Golgotha as Tabor (Friends of God 2)

In light of today’s solemnities, and the desire to keep our eyes on the Christ, I’ll refrain from talking too much history and delving into the characteristics of the Friends of God. Instead, I cite one of them for you (in my own paraphrase). Here this Flemish mystic from the 14th century writes about the Transfiguration of Christ. He makes no overt connections to Good Friday or the Crucifixion. That is my doing. Mount Tabor and the Mount of the Cross cannot be too far apart.

Our Orthodox brothers and sisters teach us that, on the Mount of Transfiguration, it was not Christ who was transfigured, but the eyes of the disciples that were opened. They were gifted to see Christ as he really was, in his glory. To most, most of the time, it was hidden, cloaked in the humble garb of a first-century itinerant rabbi. To many today it is still cloaked.

But there, on Golgotha, we have another Transfiguration, if we have eyes to see it. Jesus revealed in all his glory. Victorious, triumphant, King.

And so John of Ruysbroeck writes:

When we have climbed with Jesus on to the mountain of greatest awareness; and if, then, we follow Him with a single and simple gaze, with joy and with deep longing, we will feel the fierce heat of the Spirit, burning and melting us into the Unity of God. For when we are one with the Son, and lovingly turn ourselves back to our true identity, our Beginning, then we hear the voice of the Father, touching us and drawing us inward; for He says to all His chosen in His Eternal Word: This is My beloved Son, in Whom I am well pleased. For you should know that the Father with the Son, and the Son with the Father, have joined in conspiring together that the Son should take upon Himself our humanity, and die, and bring back all the chosen to their Beginning.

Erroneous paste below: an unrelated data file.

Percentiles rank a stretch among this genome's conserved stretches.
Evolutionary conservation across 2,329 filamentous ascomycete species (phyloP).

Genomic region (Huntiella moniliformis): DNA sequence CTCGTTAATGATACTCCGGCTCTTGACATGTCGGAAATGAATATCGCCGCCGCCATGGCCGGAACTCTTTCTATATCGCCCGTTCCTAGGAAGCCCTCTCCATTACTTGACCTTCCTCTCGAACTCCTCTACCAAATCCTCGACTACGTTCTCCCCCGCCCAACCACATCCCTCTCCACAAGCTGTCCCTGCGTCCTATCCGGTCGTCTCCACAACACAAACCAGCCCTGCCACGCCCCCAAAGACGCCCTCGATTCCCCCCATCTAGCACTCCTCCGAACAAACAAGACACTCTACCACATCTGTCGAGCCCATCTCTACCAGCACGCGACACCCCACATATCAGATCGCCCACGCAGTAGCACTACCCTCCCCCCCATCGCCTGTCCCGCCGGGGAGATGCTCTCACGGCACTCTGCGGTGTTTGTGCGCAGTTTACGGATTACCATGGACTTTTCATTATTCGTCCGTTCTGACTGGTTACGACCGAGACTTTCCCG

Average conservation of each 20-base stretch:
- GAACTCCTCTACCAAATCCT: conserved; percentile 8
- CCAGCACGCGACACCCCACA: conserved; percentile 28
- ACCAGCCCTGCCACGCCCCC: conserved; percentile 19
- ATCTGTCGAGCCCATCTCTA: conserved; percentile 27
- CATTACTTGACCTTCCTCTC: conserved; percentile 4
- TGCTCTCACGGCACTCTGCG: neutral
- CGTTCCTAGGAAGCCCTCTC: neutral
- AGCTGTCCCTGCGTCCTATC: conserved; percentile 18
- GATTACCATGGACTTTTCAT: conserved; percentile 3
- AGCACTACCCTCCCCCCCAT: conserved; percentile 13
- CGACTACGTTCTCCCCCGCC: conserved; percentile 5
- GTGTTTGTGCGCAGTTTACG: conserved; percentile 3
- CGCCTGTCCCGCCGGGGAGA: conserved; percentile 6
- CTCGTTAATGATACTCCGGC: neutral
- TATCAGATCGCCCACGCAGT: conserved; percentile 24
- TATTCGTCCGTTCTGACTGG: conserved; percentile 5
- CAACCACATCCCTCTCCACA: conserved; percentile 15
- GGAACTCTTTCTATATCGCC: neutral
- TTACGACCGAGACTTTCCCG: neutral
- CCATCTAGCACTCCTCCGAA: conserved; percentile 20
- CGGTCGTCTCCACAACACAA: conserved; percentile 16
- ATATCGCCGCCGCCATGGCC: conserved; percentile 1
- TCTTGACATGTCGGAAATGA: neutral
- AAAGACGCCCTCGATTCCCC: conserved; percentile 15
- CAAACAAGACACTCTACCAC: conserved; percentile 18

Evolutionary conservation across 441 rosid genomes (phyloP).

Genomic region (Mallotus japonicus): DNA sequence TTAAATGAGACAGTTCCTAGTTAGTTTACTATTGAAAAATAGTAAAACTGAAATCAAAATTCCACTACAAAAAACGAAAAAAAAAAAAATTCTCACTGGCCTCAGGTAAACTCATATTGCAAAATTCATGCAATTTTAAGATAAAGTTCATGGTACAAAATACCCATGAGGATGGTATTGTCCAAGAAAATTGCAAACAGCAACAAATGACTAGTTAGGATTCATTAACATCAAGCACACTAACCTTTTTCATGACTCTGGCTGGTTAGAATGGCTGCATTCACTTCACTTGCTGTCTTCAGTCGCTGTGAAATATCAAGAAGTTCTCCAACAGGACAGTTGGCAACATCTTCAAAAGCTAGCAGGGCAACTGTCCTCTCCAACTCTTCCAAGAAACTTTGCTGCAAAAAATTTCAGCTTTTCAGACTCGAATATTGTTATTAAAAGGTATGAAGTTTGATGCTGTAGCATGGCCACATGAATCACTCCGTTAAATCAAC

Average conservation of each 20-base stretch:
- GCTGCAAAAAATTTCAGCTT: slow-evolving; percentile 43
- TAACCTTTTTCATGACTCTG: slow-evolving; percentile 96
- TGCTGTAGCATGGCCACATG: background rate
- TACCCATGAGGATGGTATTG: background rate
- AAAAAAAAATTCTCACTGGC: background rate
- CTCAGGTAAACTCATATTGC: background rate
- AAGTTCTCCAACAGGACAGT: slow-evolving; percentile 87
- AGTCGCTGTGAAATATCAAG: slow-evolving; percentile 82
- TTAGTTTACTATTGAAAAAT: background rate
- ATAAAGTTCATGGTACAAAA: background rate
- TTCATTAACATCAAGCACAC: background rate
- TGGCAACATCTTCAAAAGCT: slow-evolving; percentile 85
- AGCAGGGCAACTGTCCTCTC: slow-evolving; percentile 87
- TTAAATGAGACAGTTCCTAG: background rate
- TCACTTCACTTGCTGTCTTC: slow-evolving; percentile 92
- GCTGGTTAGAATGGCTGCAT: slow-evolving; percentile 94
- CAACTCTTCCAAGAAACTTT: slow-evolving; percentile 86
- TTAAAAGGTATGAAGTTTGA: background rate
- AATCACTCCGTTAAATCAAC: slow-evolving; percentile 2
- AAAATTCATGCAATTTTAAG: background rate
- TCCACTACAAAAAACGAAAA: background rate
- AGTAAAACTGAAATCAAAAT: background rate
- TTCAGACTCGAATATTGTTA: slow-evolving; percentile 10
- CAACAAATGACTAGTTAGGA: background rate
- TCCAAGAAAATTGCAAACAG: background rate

And so, in these holy, silent, luminous hours between tonight and the riotous joy of Easter morning, may you have eyes to see this glorious Christ who surveys the depths of hell and horror as Lord. “You have brought your worst,” he says, “now see what I will do.”

 

Photo courtesy Cornelia Kopp, Flickr C.C.

About K. Mulhern

Kathleen Mulhern teaches courses in world history, European history, and history of Christianity. She has taught at Denver Seminary, Colorado School of Mines, and Regis University. She particularly focuses on the historical roots of the political, economic, religious, and cultural systems that have contributed to contemporary society.


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